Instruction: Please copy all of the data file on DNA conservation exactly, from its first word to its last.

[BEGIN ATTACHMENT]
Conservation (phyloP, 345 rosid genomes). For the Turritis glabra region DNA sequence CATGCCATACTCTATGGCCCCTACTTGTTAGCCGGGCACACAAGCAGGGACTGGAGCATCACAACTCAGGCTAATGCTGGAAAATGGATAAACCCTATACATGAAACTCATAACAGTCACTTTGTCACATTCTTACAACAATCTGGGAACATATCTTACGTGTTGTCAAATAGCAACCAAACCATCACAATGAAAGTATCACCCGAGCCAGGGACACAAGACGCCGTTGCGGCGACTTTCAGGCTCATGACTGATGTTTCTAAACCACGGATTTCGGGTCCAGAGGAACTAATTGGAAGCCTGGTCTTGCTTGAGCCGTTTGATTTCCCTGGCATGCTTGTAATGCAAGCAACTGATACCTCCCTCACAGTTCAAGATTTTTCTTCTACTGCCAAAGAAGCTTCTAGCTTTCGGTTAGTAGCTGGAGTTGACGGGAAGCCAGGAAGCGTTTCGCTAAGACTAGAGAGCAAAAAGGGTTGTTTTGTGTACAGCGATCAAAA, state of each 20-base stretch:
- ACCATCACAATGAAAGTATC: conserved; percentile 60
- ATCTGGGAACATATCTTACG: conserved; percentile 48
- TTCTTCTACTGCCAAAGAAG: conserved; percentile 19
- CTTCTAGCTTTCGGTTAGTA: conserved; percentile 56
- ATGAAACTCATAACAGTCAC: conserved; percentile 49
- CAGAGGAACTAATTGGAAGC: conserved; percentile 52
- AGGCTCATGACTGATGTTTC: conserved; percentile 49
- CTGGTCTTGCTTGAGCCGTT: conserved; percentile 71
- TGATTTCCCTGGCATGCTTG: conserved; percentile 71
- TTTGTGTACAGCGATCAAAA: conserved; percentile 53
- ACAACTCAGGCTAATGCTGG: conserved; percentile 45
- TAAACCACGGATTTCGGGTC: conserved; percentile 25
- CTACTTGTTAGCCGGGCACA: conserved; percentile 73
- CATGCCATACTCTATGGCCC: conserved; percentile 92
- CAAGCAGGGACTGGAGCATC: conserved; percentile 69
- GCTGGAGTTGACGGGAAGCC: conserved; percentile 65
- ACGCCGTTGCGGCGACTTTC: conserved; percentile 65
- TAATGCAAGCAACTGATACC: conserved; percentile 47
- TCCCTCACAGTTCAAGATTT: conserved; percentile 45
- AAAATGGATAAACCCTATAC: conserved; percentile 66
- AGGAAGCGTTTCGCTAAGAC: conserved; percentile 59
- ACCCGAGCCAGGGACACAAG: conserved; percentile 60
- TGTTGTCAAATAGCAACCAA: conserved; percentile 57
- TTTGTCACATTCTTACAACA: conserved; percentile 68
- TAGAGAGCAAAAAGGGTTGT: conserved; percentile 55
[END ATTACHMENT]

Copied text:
Conservation (phyloP, 345 rosid genomes). For the Turritis glabra region DNA sequence CATGCCATACTCTATGGCCCCTACTTGTTAGCCGGGCACACAAGCAGGGACTGGAGCATCACAACTCAGGCTAATGCTGGAAAATGGATAAACCCTATACATGAAACTCATAACAGTCACTTTGTCACATTCTTACAACAATCTGGGAACATATCTTACGTGTTGTCAAATAGCAACCAAACCATCACAATGAAAGTATCACCCGAGCCAGGGACACAAGACGCCGTTGCGGCGACTTTCAGGCTCATGACTGATGTTTCTAAACCACGGATTTCGGGTCCAGAGGAACTAATTGGAAGCCTGGTCTTGCTTGAGCCGTTTGATTTCCCTGGCATGCTTGTAATGCAAGCAACTGATACCTCCCTCACAGTTCAAGATTTTTCTTCTACTGCCAAAGAAGCTTCTAGCTTTCGGTTAGTAGCTGGAGTTGACGGGAAGCCAGGAAGCGTTTCGCTAAGACTAGAGAGCAAAAAGGGTTGTTTTGTGTACAGCGATCAAAA, state of each 20-base stretch:
- ACCATCACAATGAAAGTATC: conserved; percentile 60
- ATCTGGGAACATATCTTACG: conserved; percentile 48
- TTCTTCTACTGCCAAAGAAG: conserved; percentile 19
- CTTCTAGCTTTCGGTTAGTA: conserved; percentile 56
- ATGAAACTCATAACAGTCAC: conserved; percentile 49
- CAGAGGAACTAATTGGAAGC: conserved; percentile 52
- AGGCTCATGACTGATGTTTC: conserved; percentile 49
- CTGGTCTTGCTTGAGCCGTT: conserved; percentile 71
- TGATTTCCCTGGCATGCTTG: conserved; percentile 71
- TTTGTGTACAGCGATCAAAA: conserved; percentile 53
- ACAACTCAGGCTAATGCTGG: conserved; percentile 45
- TAAACCACGGATTTCGGGTC: conserved; percentile 25
- CTACTTGTTAGCCGGGCACA: conserved; percentile 73
- CATGCCATACTCTATGGCCC: conserved; percentile 92
- CAAGCAGGGACTGGAGCATC: conserved; percentile 69
- GCTGGAGTTGACGGGAAGCC: conserved; percentile 65
- ACGCCGTTGCGGCGACTTTC: conserved; percentile 65
- TAATGCAAGCAACTGATACC: conserved; percentile 47
- TCCCTCACAGTTCAAGATTT: conserved; percentile 45
- AAAATGGATAAACCCTATAC: conserved; percentile 66
- AGGAAGCGTTTCGCTAAGAC: conserved; percentile 59
- ACCCGAGCCAGGGACACAAG: conserved; percentile 60
- TGTTGTCAAATAGCAACCAA: conserved; percentile 57
- TTTGTCACATTCTTACAACA: conserved; percentile 68
- TAGAGAGCAAAAAGGGTTGT: conserved; percentile 55